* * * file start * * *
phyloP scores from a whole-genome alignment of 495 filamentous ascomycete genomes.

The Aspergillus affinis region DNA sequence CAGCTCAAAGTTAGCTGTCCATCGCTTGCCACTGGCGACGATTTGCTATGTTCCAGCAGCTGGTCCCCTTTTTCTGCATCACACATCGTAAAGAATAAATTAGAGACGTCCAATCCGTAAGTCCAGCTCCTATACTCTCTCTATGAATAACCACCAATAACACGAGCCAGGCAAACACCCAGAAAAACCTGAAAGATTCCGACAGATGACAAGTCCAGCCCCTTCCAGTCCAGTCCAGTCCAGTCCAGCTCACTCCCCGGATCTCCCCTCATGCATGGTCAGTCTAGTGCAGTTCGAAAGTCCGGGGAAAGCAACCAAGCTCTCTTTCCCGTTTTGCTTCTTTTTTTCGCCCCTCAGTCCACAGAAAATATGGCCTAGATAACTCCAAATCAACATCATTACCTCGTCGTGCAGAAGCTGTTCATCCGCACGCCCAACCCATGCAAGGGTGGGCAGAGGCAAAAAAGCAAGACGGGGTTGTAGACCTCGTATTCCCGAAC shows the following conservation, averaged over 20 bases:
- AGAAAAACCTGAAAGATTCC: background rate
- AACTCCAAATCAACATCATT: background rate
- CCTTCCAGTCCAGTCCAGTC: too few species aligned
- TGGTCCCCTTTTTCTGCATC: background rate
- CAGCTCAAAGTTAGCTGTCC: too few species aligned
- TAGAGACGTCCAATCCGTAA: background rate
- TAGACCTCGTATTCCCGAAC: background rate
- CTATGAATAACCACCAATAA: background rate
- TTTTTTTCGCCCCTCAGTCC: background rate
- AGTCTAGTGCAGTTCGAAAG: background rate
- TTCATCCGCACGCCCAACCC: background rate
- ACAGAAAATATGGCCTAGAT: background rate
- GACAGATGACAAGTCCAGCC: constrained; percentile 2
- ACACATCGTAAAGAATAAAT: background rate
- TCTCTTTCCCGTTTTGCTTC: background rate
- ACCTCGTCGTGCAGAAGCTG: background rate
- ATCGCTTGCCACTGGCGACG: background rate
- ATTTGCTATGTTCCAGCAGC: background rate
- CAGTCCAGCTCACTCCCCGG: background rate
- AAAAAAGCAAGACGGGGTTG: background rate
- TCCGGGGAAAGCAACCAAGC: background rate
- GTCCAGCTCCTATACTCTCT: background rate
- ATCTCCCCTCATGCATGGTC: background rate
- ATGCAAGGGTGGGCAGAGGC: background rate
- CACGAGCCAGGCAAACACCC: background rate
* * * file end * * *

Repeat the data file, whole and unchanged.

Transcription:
phyloP scores from a whole-genome alignment of 495 filamentous ascomycete genomes.

The Aspergillus affinis region DNA sequence CAGCTCAAAGTTAGCTGTCCATCGCTTGCCACTGGCGACGATTTGCTATGTTCCAGCAGCTGGTCCCCTTTTTCTGCATCACACATCGTAAAGAATAAATTAGAGACGTCCAATCCGTAAGTCCAGCTCCTATACTCTCTCTATGAATAACCACCAATAACACGAGCCAGGCAAACACCCAGAAAAACCTGAAAGATTCCGACAGATGACAAGTCCAGCCCCTTCCAGTCCAGTCCAGTCCAGTCCAGCTCACTCCCCGGATCTCCCCTCATGCATGGTCAGTCTAGTGCAGTTCGAAAGTCCGGGGAAAGCAACCAAGCTCTCTTTCCCGTTTTGCTTCTTTTTTTCGCCCCTCAGTCCACAGAAAATATGGCCTAGATAACTCCAAATCAACATCATTACCTCGTCGTGCAGAAGCTGTTCATCCGCACGCCCAACCCATGCAAGGGTGGGCAGAGGCAAAAAAGCAAGACGGGGTTGTAGACCTCGTATTCCCGAAC shows the following conservation, averaged over 20 bases:
- AGAAAAACCTGAAAGATTCC: background rate
- AACTCCAAATCAACATCATT: background rate
- CCTTCCAGTCCAGTCCAGTC: too few species aligned
- TGGTCCCCTTTTTCTGCATC: background rate
- CAGCTCAAAGTTAGCTGTCC: too few species aligned
- TAGAGACGTCCAATCCGTAA: background rate
- TAGACCTCGTATTCCCGAAC: background rate
- CTATGAATAACCACCAATAA: background rate
- TTTTTTTCGCCCCTCAGTCC: background rate
- AGTCTAGTGCAGTTCGAAAG: background rate
- TTCATCCGCACGCCCAACCC: background rate
- ACAGAAAATATGGCCTAGAT: background rate
- GACAGATGACAAGTCCAGCC: constrained; percentile 2
- ACACATCGTAAAGAATAAAT: background rate
- TCTCTTTCCCGTTTTGCTTC: background rate
- ACCTCGTCGTGCAGAAGCTG: background rate
- ATCGCTTGCCACTGGCGACG: background rate
- ATTTGCTATGTTCCAGCAGC: background rate
- CAGTCCAGCTCACTCCCCGG: background rate
- AAAAAAGCAAGACGGGGTTG: background rate
- TCCGGGGAAAGCAACCAAGC: background rate
- GTCCAGCTCCTATACTCTCT: background rate
- ATCTCCCCTCATGCATGGTC: background rate
- ATGCAAGGGTGGGCAGAGGC: background rate
- CACGAGCCAGGCAAACACCC: background rate